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Nanoparticles leave their imprint in opals

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Nanoparticles are widely used in consumer products so that the quantity salted out in environment is impressive. However, they are suspected to be toxic to ecosystems and human health. The sensitive and selective detection of nanoparticles is thus a challenge for environment and health. To address these issues, a group in INSP, in collaboration with a group of chemists in ITODYS, has developed an optical sensor of nanoparticles, combining sensitivity and selectivity in size and surface chemistry. As an additional benefit, the simple and cost-efficient synthesis method used is based on soft chemistry techniques. This sensor associates for the first time the concepts of photonic crystal and of nanoparticle-imprinted polymer.

Because of their unique properties due to their small size, nanoparticles are used as antifungal, anti-caking or whitening agents in the production of paints, of cosmetics or in food industry. Their small size explains partly their toxicity, prevents their filtering by sewage treatment plant and facilitates their inhalation. It has also been demonstrated that the toxicity of nanoparticles strongly depends on their size and surface chemistry. Efficient devices to measure the exposure to nanoparticles in air or in water, as a function of their size and surface chemistry, are thus absolutely needed. .

The sensor developed here is a nanoparticle-imprinted polymer based opal. This polymer presents the capability to swell in the presence of the target nanoparticle of interest. The opal is a stacking of ordered layers of dielectric spheres, constituting a photonic crystal : the periodicity of its dielectric constant at the light wavelength scale induces forbidden frequency bands to photon propagation. Consequently, although the constituting materials are transparent, for given wavelengths and in given directions depending on the sphere diameter and on the optical index of the opal, an incident light beam is reflected.

In this work, the sensor is an inverse opal composed of a stacking of air spheres surrounded by the nanoparticle-imprinted polymer. The principle of sensing is the following : in the presence of the target, the polymer swells, inducing an increase of the spheres diameter and so a modification of the optical response of the opal. This modification is measured by shining the sensor with a white light beam of fixed incidence. A red-shift of the reflected light spectrum is then observed, this shift increases with the quantity of target nanoparticles (see Figure 1 (right)).

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Figure 1
(left) Fabrication steps of the nanoparticle-imprinted polymer inverse opal.
(right) Example of specular reflection spectrum at 20°angle before (dotted line) and after (solid line) infiltration of target nanocrystals (concentration of 8x10-11 M). The inset shows the spectral shift as a function of the target nanocrystals concentration.

The synthesis of the sensor lies on soft chemistry techniques and is presented on Figure 1 (left). We start from a silica opal made with 340 nm-diameter spheres and synthetized in the lab. The opal is infiltrated with a solution containing a functional monomer, a cross-linker and the target nanoparticles (here, colloidal nanocrystals of 10 nm in diameter). The mixture is then photopolymerized under UV light and the silica spheres and the nanocrystals are etched by hydrofluoric acid. We thus obtain a polymer inverse opal with nanocavities (nanopores) which match the size, shape and chemical functionalities of the target nanocrystals. After the re-uptake of the nanocrystals by the opal, these ones are fixed inside the nanocavities and the polymer swells.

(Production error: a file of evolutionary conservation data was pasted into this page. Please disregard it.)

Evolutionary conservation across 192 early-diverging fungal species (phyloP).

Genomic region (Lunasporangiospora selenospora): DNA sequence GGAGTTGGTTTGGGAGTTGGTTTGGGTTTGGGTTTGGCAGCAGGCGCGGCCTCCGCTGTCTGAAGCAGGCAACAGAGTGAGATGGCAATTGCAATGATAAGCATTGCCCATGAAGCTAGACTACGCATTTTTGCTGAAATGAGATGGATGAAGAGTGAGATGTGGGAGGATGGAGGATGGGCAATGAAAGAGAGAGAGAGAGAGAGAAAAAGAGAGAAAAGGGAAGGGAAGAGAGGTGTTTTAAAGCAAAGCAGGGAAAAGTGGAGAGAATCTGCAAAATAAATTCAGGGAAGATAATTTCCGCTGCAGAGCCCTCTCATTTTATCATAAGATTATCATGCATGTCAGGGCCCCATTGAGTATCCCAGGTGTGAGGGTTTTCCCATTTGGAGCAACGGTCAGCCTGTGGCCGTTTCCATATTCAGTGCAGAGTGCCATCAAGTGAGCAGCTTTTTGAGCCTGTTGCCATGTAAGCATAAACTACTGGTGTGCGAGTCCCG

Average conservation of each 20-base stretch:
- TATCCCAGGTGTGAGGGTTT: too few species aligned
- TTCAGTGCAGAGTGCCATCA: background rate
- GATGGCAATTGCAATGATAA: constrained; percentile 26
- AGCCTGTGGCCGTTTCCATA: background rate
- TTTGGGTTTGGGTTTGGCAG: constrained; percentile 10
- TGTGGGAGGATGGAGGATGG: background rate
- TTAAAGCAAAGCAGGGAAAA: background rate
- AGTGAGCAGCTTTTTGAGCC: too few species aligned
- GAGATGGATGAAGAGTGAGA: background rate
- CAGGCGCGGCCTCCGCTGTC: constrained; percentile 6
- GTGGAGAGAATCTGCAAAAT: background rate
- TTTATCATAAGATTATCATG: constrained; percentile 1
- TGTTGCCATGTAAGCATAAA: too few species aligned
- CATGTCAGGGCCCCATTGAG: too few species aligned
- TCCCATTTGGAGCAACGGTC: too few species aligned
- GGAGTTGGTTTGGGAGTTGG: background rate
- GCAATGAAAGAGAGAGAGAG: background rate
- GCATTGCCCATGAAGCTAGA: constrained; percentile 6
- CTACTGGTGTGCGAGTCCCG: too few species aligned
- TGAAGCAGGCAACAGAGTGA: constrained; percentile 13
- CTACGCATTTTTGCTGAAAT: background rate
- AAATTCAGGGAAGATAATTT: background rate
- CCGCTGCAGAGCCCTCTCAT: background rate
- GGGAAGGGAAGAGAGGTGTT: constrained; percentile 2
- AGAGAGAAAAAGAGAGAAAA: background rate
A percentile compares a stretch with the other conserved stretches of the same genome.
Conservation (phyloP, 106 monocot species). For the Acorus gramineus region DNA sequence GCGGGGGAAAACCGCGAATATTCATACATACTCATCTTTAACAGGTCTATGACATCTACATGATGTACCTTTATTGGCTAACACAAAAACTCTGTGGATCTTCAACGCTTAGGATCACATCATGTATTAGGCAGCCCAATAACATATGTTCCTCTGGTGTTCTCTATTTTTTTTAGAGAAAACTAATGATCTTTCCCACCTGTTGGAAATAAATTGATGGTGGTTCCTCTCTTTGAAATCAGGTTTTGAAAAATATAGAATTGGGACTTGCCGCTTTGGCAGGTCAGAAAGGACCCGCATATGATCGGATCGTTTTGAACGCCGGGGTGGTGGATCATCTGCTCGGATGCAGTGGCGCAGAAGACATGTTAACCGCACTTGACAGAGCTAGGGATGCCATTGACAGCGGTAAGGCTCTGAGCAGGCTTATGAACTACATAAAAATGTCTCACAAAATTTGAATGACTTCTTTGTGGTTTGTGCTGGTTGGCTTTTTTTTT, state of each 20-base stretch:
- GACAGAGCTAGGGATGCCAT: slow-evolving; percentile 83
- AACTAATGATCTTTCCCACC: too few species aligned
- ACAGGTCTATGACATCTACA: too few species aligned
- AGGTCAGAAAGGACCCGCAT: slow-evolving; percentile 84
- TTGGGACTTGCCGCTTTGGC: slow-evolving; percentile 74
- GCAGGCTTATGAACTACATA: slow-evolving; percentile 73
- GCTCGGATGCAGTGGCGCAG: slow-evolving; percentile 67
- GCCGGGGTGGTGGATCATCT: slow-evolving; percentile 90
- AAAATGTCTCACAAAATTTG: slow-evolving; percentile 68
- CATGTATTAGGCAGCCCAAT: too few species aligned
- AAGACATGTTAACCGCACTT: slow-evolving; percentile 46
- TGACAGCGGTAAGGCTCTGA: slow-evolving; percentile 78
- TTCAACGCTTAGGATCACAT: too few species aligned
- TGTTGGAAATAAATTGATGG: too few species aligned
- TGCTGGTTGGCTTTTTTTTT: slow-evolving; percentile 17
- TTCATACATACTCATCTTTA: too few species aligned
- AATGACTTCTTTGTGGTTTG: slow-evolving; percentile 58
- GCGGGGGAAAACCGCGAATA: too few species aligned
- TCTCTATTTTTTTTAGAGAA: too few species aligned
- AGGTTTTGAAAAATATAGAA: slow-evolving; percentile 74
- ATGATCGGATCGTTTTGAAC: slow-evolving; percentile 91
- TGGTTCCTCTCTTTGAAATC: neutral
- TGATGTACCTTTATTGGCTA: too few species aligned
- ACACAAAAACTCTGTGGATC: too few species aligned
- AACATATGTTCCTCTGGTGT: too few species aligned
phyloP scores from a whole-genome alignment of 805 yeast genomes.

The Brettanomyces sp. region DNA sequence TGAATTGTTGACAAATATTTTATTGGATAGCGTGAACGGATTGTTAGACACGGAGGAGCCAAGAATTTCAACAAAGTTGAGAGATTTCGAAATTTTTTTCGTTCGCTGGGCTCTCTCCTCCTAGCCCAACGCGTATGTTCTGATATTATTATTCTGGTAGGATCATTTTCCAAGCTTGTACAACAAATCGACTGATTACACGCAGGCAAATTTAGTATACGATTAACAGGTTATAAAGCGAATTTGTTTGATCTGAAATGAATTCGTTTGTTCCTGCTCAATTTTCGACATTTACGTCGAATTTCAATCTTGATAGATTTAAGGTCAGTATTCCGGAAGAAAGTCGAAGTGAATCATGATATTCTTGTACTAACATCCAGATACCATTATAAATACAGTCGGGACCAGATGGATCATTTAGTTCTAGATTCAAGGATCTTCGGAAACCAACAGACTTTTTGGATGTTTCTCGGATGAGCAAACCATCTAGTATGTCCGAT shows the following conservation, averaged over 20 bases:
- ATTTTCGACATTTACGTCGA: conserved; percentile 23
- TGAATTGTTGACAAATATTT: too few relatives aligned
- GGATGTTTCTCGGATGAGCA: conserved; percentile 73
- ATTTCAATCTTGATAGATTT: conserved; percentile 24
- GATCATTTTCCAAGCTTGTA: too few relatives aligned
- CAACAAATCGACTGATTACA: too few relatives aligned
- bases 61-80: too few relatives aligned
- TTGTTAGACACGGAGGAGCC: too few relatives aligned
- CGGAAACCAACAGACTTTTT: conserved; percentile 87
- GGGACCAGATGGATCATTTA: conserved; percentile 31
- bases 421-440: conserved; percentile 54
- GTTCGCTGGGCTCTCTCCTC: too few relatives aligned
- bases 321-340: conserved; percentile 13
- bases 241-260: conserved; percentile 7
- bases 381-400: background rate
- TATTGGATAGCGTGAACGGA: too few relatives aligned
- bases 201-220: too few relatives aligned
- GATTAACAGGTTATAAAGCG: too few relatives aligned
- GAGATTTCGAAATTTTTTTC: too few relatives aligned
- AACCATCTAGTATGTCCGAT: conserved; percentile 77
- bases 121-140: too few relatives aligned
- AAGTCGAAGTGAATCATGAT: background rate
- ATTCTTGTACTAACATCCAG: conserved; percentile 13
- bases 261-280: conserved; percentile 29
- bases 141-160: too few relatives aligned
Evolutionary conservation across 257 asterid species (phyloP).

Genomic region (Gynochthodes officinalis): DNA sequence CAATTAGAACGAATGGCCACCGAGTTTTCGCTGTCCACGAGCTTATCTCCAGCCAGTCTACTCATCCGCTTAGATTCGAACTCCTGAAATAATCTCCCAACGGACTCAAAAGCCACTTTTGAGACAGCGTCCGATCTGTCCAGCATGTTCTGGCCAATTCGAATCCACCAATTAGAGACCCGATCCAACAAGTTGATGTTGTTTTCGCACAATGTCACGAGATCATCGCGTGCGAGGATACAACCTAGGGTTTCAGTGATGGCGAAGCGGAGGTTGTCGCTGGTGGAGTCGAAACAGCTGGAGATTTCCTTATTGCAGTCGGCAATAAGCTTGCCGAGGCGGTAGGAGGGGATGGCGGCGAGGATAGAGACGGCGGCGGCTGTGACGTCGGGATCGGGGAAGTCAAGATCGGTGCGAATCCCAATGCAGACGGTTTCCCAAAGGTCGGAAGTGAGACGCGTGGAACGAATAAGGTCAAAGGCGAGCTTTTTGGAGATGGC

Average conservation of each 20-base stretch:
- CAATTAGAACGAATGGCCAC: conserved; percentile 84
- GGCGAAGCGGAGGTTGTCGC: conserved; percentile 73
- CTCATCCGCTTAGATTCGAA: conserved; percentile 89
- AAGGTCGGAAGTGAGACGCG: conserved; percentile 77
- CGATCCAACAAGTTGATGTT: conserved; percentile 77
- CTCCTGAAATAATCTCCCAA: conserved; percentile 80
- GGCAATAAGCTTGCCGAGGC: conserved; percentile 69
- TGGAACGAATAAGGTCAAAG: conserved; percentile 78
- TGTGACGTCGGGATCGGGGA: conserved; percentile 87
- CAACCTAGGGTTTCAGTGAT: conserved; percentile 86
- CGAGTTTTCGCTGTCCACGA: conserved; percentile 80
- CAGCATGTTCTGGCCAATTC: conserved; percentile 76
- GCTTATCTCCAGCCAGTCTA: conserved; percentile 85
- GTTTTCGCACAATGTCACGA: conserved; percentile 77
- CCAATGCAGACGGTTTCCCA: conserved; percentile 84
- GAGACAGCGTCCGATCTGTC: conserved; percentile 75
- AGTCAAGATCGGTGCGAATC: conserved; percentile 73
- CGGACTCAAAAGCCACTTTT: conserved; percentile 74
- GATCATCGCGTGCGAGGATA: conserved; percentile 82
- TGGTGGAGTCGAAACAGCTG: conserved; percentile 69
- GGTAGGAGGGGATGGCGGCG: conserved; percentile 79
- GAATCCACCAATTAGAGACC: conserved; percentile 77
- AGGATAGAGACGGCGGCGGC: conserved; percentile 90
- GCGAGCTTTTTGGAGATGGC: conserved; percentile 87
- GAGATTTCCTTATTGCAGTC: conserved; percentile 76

This sensor has been characterized in terms of sensitivity and selectivity. Without trying to reach the limit of sensitivity, we have detected concentrations of nanocrystals as low as 8x10-11 mol/L ( 0.025 ng.mL-1) corresponding to a spectral shift of 40 nm with respect to a buffer solution. This value of the concentration is thousand times lower than the detection limit obtained by electrochemical detection of CdS quantum dots, thus underlining the high sensitivity of our method. We although evidenced the selectivity properties of the sensor by infiltrating the inverse opal with nanoparticles of different composition, size or functionalization. For these different kinds of nanoparticles, with the same concentration as the target nanocrystals, we have measured spectral shifts four times lower than in the case of the targets. In particular, we have demonstrated than nanoparticles of same chemical composition and same functionalization, but of smaller size than the targets, induced very low swelling of the polymer despite the fact that, thanks to their size, they could infiltrate the nanocavities.

We have thus demonstrated that opals and nanoparticle-imprinted polymers can be combined to fabricate low cost, sensitive and selective sensors. The development of fabrication processes, usable on a larger range of targets and with microscopic size opals samples for microfluidic systems, could allow to realize arrays of sensors for water pollution analysis.

Reference
« Imprinted photonic hydrogels for the size and shell selective recognition of nanoparticles » Sarra Gam-Derouich, Céline Bourdillon, Soraya Lakhdar Chaouche, Laurent Coolen, Agnès Maître, Claire Mangeney and Catherine Schwob Angewandte Chemie - 56, 9710-9714 (2017) http://onlinelibrary.wiley.com/doi/10.1002/anie.201702540/full

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Catherine Schwob